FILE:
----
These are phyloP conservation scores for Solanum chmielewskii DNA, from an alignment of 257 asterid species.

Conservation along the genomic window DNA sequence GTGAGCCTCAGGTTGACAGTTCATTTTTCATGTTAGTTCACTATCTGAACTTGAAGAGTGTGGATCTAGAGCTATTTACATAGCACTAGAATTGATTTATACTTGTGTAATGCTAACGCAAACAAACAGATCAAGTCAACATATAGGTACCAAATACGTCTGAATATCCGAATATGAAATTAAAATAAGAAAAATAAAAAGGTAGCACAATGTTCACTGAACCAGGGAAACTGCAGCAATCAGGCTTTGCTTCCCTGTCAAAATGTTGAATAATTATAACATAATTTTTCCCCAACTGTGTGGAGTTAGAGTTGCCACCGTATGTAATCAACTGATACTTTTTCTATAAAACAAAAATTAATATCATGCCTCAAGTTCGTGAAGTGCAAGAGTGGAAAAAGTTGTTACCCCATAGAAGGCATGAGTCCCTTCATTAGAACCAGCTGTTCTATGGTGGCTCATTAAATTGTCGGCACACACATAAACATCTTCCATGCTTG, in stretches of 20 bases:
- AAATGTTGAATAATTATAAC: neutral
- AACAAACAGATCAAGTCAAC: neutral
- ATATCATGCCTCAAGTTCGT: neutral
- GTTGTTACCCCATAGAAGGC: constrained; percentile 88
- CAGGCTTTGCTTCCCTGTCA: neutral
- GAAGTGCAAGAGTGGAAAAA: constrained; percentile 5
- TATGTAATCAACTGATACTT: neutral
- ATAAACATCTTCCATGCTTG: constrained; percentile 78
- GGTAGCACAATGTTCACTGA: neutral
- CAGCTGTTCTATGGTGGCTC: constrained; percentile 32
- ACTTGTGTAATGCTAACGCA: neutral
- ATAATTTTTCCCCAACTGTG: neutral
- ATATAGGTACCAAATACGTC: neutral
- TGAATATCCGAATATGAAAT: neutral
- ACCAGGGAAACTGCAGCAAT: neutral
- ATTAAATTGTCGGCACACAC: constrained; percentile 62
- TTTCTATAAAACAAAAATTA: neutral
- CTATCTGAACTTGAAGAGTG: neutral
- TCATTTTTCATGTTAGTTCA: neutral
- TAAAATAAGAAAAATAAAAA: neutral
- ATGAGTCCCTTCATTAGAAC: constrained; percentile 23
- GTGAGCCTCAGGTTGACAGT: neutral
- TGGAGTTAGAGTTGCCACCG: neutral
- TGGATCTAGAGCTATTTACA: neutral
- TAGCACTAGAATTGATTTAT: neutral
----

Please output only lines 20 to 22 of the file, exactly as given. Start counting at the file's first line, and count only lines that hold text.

- CTATCTGAACTTGAAGAGTG: neutral
- TCATTTTTCATGTTAGTTCA: neutral
- TAAAATAAGAAAAATAAAAA: neutral